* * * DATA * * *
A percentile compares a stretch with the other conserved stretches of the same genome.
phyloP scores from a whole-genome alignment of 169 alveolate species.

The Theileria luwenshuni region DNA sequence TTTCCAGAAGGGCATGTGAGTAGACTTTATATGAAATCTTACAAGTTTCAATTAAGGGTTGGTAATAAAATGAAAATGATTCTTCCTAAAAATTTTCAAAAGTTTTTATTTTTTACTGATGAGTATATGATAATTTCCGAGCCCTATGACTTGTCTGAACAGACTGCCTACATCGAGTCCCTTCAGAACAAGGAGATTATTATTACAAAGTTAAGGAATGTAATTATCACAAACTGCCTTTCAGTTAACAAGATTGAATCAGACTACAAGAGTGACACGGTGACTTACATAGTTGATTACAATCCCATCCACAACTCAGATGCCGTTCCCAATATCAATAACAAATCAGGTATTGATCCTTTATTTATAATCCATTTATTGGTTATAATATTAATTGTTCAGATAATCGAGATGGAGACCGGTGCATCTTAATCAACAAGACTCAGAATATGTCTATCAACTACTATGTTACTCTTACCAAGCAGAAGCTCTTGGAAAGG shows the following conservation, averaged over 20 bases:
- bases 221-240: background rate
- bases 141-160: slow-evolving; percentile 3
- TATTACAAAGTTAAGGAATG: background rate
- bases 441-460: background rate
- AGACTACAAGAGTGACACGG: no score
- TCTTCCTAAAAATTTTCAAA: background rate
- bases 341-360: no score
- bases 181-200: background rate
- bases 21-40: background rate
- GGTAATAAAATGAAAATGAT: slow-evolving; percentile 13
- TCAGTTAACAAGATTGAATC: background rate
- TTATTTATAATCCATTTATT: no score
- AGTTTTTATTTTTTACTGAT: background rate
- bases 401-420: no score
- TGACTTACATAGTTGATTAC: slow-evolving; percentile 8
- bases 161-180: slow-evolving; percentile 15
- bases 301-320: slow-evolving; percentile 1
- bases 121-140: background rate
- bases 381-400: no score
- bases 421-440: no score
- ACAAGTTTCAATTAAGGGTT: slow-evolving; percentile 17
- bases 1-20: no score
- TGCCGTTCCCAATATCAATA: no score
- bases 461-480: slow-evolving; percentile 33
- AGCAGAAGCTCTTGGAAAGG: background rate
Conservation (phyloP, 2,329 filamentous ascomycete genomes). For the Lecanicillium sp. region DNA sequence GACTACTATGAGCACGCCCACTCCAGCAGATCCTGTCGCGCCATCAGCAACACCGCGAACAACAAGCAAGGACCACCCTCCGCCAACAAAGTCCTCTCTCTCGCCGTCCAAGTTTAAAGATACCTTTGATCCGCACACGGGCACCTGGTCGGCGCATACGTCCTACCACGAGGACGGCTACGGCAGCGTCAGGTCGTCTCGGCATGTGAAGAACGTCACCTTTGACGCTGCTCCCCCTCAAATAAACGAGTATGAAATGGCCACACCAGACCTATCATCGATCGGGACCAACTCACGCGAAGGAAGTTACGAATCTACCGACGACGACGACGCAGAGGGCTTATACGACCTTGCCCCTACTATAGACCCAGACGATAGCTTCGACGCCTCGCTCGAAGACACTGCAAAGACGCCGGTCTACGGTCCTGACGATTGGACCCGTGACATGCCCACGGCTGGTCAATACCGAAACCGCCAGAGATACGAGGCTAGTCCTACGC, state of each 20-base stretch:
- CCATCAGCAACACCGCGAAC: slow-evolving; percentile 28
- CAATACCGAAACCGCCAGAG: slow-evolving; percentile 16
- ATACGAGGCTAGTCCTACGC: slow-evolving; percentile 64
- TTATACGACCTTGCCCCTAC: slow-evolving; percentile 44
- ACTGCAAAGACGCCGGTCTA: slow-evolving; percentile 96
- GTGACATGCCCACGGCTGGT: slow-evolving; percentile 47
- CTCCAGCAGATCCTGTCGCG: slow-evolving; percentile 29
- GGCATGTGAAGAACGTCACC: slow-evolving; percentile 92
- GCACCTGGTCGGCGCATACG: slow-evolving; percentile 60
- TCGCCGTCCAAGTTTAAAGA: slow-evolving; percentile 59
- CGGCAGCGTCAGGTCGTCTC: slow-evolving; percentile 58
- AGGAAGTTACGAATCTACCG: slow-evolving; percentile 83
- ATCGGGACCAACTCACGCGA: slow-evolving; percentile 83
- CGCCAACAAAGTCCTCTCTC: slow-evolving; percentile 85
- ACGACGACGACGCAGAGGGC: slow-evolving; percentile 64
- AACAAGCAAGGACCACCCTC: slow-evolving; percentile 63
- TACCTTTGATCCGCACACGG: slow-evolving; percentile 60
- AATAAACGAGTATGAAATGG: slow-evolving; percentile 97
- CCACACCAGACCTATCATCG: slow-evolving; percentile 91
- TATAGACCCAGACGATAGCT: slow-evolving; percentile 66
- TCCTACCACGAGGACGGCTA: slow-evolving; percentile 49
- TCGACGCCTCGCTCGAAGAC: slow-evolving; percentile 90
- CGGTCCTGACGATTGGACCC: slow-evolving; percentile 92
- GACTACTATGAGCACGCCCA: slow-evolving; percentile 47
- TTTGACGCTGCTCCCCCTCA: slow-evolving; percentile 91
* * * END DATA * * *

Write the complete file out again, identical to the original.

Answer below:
A percentile compares a stretch with the other conserved stretches of the same genome.
phyloP scores from a whole-genome alignment of 169 alveolate species.

The Theileria luwenshuni region DNA sequence TTTCCAGAAGGGCATGTGAGTAGACTTTATATGAAATCTTACAAGTTTCAATTAAGGGTTGGTAATAAAATGAAAATGATTCTTCCTAAAAATTTTCAAAAGTTTTTATTTTTTACTGATGAGTATATGATAATTTCCGAGCCCTATGACTTGTCTGAACAGACTGCCTACATCGAGTCCCTTCAGAACAAGGAGATTATTATTACAAAGTTAAGGAATGTAATTATCACAAACTGCCTTTCAGTTAACAAGATTGAATCAGACTACAAGAGTGACACGGTGACTTACATAGTTGATTACAATCCCATCCACAACTCAGATGCCGTTCCCAATATCAATAACAAATCAGGTATTGATCCTTTATTTATAATCCATTTATTGGTTATAATATTAATTGTTCAGATAATCGAGATGGAGACCGGTGCATCTTAATCAACAAGACTCAGAATATGTCTATCAACTACTATGTTACTCTTACCAAGCAGAAGCTCTTGGAAAGG shows the following conservation, averaged over 20 bases:
- bases 221-240: background rate
- bases 141-160: slow-evolving; percentile 3
- TATTACAAAGTTAAGGAATG: background rate
- bases 441-460: background rate
- AGACTACAAGAGTGACACGG: no score
- TCTTCCTAAAAATTTTCAAA: background rate
- bases 341-360: no score
- bases 181-200: background rate
- bases 21-40: background rate
- GGTAATAAAATGAAAATGAT: slow-evolving; percentile 13
- TCAGTTAACAAGATTGAATC: background rate
- TTATTTATAATCCATTTATT: no score
- AGTTTTTATTTTTTACTGAT: background rate
- bases 401-420: no score
- TGACTTACATAGTTGATTAC: slow-evolving; percentile 8
- bases 161-180: slow-evolving; percentile 15
- bases 301-320: slow-evolving; percentile 1
- bases 121-140: background rate
- bases 381-400: no score
- bases 421-440: no score
- ACAAGTTTCAATTAAGGGTT: slow-evolving; percentile 17
- bases 1-20: no score
- TGCCGTTCCCAATATCAATA: no score
- bases 461-480: slow-evolving; percentile 33
- AGCAGAAGCTCTTGGAAAGG: background rate
Conservation (phyloP, 2,329 filamentous ascomycete genomes). For the Lecanicillium sp. region DNA sequence GACTACTATGAGCACGCCCACTCCAGCAGATCCTGTCGCGCCATCAGCAACACCGCGAACAACAAGCAAGGACCACCCTCCGCCAACAAAGTCCTCTCTCTCGCCGTCCAAGTTTAAAGATACCTTTGATCCGCACACGGGCACCTGGTCGGCGCATACGTCCTACCACGAGGACGGCTACGGCAGCGTCAGGTCGTCTCGGCATGTGAAGAACGTCACCTTTGACGCTGCTCCCCCTCAAATAAACGAGTATGAAATGGCCACACCAGACCTATCATCGATCGGGACCAACTCACGCGAAGGAAGTTACGAATCTACCGACGACGACGACGCAGAGGGCTTATACGACCTTGCCCCTACTATAGACCCAGACGATAGCTTCGACGCCTCGCTCGAAGACACTGCAAAGACGCCGGTCTACGGTCCTGACGATTGGACCCGTGACATGCCCACGGCTGGTCAATACCGAAACCGCCAGAGATACGAGGCTAGTCCTACGC, state of each 20-base stretch:
- CCATCAGCAACACCGCGAAC: slow-evolving; percentile 28
- CAATACCGAAACCGCCAGAG: slow-evolving; percentile 16
- ATACGAGGCTAGTCCTACGC: slow-evolving; percentile 64
- TTATACGACCTTGCCCCTAC: slow-evolving; percentile 44
- ACTGCAAAGACGCCGGTCTA: slow-evolving; percentile 96
- GTGACATGCCCACGGCTGGT: slow-evolving; percentile 47
- CTCCAGCAGATCCTGTCGCG: slow-evolving; percentile 29
- GGCATGTGAAGAACGTCACC: slow-evolving; percentile 92
- GCACCTGGTCGGCGCATACG: slow-evolving; percentile 60
- TCGCCGTCCAAGTTTAAAGA: slow-evolving; percentile 59
- CGGCAGCGTCAGGTCGTCTC: slow-evolving; percentile 58
- AGGAAGTTACGAATCTACCG: slow-evolving; percentile 83
- ATCGGGACCAACTCACGCGA: slow-evolving; percentile 83
- CGCCAACAAAGTCCTCTCTC: slow-evolving; percentile 85
- ACGACGACGACGCAGAGGGC: slow-evolving; percentile 64
- AACAAGCAAGGACCACCCTC: slow-evolving; percentile 63
- TACCTTTGATCCGCACACGG: slow-evolving; percentile 60
- AATAAACGAGTATGAAATGG: slow-evolving; percentile 97
- CCACACCAGACCTATCATCG: slow-evolving; percentile 91
- TATAGACCCAGACGATAGCT: slow-evolving; percentile 66
- TCCTACCACGAGGACGGCTA: slow-evolving; percentile 49
- TCGACGCCTCGCTCGAAGAC: slow-evolving; percentile 90
- CGGTCCTGACGATTGGACCC: slow-evolving; percentile 92
- GACTACTATGAGCACGCCCA: slow-evolving; percentile 47
- TTTGACGCTGCTCCCCCTCA: slow-evolving; percentile 91